// doesn't offer much over string indexes
            var coll = _db.GetCollection<BsonDocument>(collection);

            // build a filter for the get
            var filterDefinition = Builders<BsonDocument>.Filter.Eq("UserId", userId);

            // pull out the matching docs asynchronously
            var list = await coll.Find(filterDefinition).ToListAsync();

            // return the first one
            return list.FirstOrDefault();
        }
    }

    public interface IDbHarness
    {
        Task<BsonDocument> GetAsync(string collection, string userId);
    }
}

Although I’ve mentioned it in the above comments, I think it’s worth mentioning the point regarding the test domain and my decision not to create it. It’s common to build a copy of the domain object in test code to deserialise database into, or in worse cases to use the production models, but I decided against this. I feel that for it to be a true outside in test I should express my query against the resultant JSON from the DB as I might query the JSON in the real world, as it’s an extra verification step against how I think the system is working.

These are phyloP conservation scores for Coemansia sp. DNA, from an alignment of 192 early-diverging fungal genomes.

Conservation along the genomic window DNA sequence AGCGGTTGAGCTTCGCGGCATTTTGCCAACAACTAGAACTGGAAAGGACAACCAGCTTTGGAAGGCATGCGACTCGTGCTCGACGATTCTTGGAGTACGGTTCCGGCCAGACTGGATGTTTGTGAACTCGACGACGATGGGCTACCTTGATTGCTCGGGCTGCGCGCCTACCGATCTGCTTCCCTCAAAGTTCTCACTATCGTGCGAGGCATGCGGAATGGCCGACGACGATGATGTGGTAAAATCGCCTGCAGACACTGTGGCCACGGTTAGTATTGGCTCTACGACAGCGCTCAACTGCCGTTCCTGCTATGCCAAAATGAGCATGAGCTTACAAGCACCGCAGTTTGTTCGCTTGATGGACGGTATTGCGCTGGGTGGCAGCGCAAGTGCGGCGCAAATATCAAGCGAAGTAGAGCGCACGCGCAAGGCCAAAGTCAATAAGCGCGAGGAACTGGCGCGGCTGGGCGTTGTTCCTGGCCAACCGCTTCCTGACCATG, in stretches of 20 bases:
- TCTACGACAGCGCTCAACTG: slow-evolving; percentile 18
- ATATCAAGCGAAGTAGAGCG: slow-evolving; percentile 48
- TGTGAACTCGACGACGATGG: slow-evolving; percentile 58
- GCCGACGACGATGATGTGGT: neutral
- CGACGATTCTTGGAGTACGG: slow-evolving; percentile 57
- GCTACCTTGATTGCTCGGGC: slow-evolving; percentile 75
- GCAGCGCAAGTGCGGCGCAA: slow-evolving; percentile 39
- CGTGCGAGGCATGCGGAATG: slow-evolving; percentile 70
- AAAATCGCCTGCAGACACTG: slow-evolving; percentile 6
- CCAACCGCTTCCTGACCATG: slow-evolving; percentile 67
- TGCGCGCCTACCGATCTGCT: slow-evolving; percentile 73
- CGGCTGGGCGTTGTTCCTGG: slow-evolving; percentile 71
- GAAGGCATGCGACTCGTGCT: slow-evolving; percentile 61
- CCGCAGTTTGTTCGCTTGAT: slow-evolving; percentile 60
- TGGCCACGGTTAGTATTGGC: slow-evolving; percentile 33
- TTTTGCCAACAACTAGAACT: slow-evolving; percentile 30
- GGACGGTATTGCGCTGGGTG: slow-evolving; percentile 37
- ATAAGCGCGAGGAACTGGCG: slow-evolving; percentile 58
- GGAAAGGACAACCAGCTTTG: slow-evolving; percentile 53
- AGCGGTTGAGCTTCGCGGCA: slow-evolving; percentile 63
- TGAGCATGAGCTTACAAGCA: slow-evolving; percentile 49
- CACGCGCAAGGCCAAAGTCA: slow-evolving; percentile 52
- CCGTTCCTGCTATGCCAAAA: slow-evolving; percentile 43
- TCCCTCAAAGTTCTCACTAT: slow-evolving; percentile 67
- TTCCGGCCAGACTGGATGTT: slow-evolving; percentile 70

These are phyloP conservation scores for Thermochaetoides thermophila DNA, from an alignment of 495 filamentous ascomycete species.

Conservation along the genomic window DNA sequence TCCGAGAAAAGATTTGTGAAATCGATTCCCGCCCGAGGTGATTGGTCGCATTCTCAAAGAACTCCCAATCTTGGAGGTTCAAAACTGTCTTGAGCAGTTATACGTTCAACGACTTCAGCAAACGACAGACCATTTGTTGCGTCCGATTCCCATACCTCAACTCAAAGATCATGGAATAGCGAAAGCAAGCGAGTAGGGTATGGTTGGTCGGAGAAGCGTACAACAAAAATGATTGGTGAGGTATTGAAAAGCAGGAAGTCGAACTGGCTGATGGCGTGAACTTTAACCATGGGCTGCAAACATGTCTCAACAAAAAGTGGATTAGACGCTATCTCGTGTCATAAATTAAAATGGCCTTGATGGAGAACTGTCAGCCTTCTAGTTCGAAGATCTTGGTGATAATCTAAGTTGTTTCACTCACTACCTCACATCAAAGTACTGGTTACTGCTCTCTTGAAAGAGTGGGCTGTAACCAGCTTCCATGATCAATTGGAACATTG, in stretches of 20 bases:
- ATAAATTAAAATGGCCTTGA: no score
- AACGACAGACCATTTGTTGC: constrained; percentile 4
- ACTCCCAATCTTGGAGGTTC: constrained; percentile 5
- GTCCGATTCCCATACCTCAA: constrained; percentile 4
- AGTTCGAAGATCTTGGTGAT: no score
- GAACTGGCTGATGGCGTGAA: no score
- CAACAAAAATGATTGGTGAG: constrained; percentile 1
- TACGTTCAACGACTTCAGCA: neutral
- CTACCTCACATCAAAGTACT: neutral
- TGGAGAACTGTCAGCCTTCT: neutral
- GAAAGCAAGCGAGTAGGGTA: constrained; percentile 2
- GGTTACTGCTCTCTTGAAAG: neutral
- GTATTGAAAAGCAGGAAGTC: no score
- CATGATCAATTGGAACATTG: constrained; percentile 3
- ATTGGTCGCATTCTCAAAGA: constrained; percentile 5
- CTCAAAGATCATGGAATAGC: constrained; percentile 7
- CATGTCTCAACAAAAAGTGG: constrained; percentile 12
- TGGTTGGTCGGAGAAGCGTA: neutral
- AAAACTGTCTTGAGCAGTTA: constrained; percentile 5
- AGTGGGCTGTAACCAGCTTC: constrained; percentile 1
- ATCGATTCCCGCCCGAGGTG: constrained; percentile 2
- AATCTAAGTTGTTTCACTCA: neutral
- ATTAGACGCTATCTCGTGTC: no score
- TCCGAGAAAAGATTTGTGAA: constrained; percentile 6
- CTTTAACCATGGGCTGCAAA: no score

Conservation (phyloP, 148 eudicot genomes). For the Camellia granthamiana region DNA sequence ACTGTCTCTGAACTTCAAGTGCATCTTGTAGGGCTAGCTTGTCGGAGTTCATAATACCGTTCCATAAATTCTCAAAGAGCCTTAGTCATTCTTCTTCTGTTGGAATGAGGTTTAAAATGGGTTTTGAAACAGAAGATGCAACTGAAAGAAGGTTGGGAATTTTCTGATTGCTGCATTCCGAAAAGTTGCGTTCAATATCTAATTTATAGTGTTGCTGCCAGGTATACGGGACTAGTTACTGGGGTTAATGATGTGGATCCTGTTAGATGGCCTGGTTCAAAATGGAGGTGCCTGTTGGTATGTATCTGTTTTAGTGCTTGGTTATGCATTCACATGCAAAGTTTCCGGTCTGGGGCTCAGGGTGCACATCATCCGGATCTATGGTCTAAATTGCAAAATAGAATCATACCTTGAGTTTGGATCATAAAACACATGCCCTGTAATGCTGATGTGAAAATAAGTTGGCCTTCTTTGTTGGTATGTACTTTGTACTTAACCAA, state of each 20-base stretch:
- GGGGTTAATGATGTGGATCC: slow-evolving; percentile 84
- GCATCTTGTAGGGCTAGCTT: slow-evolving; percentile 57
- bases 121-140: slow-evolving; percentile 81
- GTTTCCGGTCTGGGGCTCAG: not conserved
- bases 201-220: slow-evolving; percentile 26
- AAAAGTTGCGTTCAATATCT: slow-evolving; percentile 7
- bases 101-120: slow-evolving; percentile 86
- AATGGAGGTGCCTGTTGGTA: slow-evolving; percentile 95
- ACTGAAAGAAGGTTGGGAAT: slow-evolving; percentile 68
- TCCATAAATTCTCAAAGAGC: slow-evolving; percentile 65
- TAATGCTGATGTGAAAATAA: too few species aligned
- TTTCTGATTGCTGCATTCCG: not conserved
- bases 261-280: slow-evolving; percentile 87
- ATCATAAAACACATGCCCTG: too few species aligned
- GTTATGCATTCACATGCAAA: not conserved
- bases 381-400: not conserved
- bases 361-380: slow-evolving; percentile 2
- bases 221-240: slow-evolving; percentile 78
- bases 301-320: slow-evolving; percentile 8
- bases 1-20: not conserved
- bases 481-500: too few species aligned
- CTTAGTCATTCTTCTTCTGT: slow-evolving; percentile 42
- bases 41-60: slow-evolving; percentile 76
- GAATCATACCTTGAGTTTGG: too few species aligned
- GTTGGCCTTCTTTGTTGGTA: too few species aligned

The injection of this is handled by AutoFixture using the following specimen builder:

    public class MongoHarnessSpecimenBuilder : ISpecimenBuilder
    {
        public object Create(object request, ISpecimenContext context)
        {
            var type = request as Type;

            if (type == null || type.IsPrimitive)
            {
                return new NoSpecimen(request);
            }

            if (type == typeof(IDbHarness))
            {
                return new MongoDbHarness();
            }

            return new NoSpecimen(request);
        }
    }

And this allows me to build my tests like this:

        [Scenario]
        [StructuremapAutoData]
        public void TracksUserWhenTheyLogin(
            AuthController sut, 
            ActionResult actionResult,